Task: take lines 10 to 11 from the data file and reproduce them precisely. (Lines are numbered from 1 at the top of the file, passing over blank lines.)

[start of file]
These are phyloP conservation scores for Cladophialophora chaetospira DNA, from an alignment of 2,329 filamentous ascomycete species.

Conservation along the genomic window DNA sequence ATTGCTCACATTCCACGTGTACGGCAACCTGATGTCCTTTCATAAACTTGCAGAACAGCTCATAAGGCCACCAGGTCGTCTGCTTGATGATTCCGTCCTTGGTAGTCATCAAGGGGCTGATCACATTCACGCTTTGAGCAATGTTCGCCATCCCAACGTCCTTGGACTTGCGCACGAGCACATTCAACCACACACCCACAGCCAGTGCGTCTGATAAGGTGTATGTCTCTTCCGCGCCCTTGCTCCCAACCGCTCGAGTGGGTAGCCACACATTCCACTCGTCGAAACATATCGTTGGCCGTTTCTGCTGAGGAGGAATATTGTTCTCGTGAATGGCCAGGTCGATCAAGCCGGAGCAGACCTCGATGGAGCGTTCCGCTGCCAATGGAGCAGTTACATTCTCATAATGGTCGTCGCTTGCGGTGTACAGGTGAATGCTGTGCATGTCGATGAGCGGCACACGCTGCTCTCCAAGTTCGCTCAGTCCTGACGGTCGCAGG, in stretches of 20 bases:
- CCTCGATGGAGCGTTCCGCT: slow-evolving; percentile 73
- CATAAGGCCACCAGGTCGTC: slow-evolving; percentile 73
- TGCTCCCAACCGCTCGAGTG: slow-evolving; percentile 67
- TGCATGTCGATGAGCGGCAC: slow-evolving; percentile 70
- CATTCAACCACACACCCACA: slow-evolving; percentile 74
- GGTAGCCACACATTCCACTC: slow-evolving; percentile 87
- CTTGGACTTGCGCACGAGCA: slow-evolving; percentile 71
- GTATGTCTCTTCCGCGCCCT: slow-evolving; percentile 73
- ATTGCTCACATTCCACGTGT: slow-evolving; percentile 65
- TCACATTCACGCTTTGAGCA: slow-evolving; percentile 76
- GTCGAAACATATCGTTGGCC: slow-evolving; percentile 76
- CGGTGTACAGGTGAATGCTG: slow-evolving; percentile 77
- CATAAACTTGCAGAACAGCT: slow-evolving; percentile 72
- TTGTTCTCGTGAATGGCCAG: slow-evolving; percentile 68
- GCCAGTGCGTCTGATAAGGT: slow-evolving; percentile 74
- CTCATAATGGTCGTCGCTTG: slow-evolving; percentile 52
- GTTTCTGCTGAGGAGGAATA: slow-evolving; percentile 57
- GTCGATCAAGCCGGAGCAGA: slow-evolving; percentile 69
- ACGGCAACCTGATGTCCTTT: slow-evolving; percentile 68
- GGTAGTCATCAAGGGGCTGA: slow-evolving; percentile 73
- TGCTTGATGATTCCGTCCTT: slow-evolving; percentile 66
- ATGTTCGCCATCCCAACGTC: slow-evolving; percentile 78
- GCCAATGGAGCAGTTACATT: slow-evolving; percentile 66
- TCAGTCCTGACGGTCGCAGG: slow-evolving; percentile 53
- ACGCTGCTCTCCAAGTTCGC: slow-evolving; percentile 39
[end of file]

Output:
- GTATGTCTCTTCCGCGCCCT: slow-evolving; percentile 73
- ATTGCTCACATTCCACGTGT: slow-evolving; percentile 65